The UK Antarctic Heritage Trust has successfully raised £3.5 million to ensure the conservation of the Antarctic hut used by legendary explorer Robert Scott during his ill-fated final expedition.
Now the £3.5 million target has been reached, work has begun on the conservation of the hut. Work is expected to be completed in time for the 2012 centenary of the Scott’s death, who along with his team died on his return from reaching the South Pole in January 1912, sadly a few weeks later than rival Roald Amundsen.
Erected in 1911, the pre-fabricated hut at Cape Evans on Ross Island has survived for almost a century and contains thousands upon thousands of exploration artefacts dating back to the early 1900s.
Although it is still standing, the harsh environment it sits in has taken its toll and the hut is in need of urgent repairs to ensure it’s preserved for future generations and remains a historic monument to one of the most stirring exploration stories of all time.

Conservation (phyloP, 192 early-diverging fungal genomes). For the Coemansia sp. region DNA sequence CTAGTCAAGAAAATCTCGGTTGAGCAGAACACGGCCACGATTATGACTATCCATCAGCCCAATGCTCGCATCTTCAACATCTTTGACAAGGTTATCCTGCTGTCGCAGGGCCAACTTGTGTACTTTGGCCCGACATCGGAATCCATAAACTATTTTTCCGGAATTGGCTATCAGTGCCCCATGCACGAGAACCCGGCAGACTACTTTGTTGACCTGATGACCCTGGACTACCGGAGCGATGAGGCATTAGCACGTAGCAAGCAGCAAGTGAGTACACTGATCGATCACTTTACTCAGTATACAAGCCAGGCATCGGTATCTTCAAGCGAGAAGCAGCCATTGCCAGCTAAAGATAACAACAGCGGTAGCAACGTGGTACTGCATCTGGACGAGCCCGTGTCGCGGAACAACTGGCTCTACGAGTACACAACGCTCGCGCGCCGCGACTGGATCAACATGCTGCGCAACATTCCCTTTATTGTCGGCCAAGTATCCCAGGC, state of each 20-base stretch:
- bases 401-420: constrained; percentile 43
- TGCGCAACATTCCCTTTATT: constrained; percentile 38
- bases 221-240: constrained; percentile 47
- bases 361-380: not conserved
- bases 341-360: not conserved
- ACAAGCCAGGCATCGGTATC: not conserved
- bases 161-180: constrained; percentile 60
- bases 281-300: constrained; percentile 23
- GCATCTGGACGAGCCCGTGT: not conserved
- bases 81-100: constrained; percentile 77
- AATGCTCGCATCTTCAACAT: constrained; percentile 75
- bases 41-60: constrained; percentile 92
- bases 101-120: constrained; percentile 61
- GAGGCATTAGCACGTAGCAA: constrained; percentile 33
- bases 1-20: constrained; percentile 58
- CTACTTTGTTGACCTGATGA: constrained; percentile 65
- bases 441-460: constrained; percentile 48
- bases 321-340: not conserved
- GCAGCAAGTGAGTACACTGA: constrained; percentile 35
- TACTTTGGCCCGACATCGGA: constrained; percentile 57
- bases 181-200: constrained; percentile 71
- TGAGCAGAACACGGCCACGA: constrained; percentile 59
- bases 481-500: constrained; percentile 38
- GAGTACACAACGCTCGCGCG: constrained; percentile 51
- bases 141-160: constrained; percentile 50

The conservation of the hut is part of a wider conservation project supported by the Natural History Museum that focuses on the restoration of four Antarctic explorers’ huts.
Philippa Foster Back, Chairman, UKAHT, said: “I can't thank enough everyone who has been involved and all who have given - now matter how much or how little.
“It shows just how much the British people cherish the memory of Captain Scott that they have put their hands in their pockets to save a small wooden building on the other side of the world that few of them will ever visit in person.”
Two such British people who’ve lent their support to the fundraising campaign are Gavin Booth and Adam Wilton. The pair were recently awarded MBEs after they trekked unaided to the South Pole in 2009 to raise money to support the cause. Their journey was the fastest unsupported journey to the South Pole by a British team.
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